Two Years and Change

Two years and two months, that’s how long Thoreau was at Walden Pond. I’m not the first nor will I be the last Peace Corps Volunteer to see a correlation between what Henry David did and what many of us are doing in our service:

“I went to the woods because I wished to live deliberately,” he writes to start his book, “to front only the essential facts of life, and see if I could not learn what it had to teach, and not, when I came to die, discover that I had not lived.”

We spend two years and three months of our lives facing life in a much more raw way than many Americans ever choose to. We do it deliberately because we believe in it and we hope to come out the other end wiser and better as people. In Peace Corps there is an incredible amount of time for introspection into who we are, what is important in life and what the world has to teach us if we are awake to it.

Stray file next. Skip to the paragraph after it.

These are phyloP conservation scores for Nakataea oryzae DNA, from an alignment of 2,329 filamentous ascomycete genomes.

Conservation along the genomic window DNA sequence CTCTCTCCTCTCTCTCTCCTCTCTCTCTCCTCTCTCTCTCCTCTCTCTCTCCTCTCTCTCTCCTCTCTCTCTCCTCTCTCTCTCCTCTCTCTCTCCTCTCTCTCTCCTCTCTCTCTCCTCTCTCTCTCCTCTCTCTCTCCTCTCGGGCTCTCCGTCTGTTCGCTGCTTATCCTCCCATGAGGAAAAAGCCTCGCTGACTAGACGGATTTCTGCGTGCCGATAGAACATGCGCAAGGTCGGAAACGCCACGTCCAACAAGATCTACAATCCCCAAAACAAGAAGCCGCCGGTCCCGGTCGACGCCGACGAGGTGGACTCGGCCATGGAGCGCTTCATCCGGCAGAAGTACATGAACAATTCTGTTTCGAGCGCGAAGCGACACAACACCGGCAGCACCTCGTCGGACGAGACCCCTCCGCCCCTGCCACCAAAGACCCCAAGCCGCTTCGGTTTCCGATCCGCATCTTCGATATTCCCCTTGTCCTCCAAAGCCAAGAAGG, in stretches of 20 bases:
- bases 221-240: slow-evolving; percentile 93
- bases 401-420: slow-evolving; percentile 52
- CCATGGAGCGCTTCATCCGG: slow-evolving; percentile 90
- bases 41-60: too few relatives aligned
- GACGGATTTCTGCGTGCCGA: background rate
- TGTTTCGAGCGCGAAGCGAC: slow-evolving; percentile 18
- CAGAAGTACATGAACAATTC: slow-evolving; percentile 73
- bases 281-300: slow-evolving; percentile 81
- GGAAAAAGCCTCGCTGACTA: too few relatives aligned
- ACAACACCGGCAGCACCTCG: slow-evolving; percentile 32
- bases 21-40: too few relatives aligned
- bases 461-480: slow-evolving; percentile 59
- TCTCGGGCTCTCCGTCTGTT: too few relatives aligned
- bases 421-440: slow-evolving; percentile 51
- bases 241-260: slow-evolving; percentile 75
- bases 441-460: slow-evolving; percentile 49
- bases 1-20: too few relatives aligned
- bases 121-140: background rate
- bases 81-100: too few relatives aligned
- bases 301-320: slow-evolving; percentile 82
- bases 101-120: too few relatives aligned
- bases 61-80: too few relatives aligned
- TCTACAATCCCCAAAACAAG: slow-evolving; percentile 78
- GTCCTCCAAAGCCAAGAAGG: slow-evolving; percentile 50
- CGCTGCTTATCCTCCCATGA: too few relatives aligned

“I have never met a man who was quite awake,” Thoreau writes in his closing lines, “Only that day dawns to which we are awake.” The question is then, of course, how do we become awake?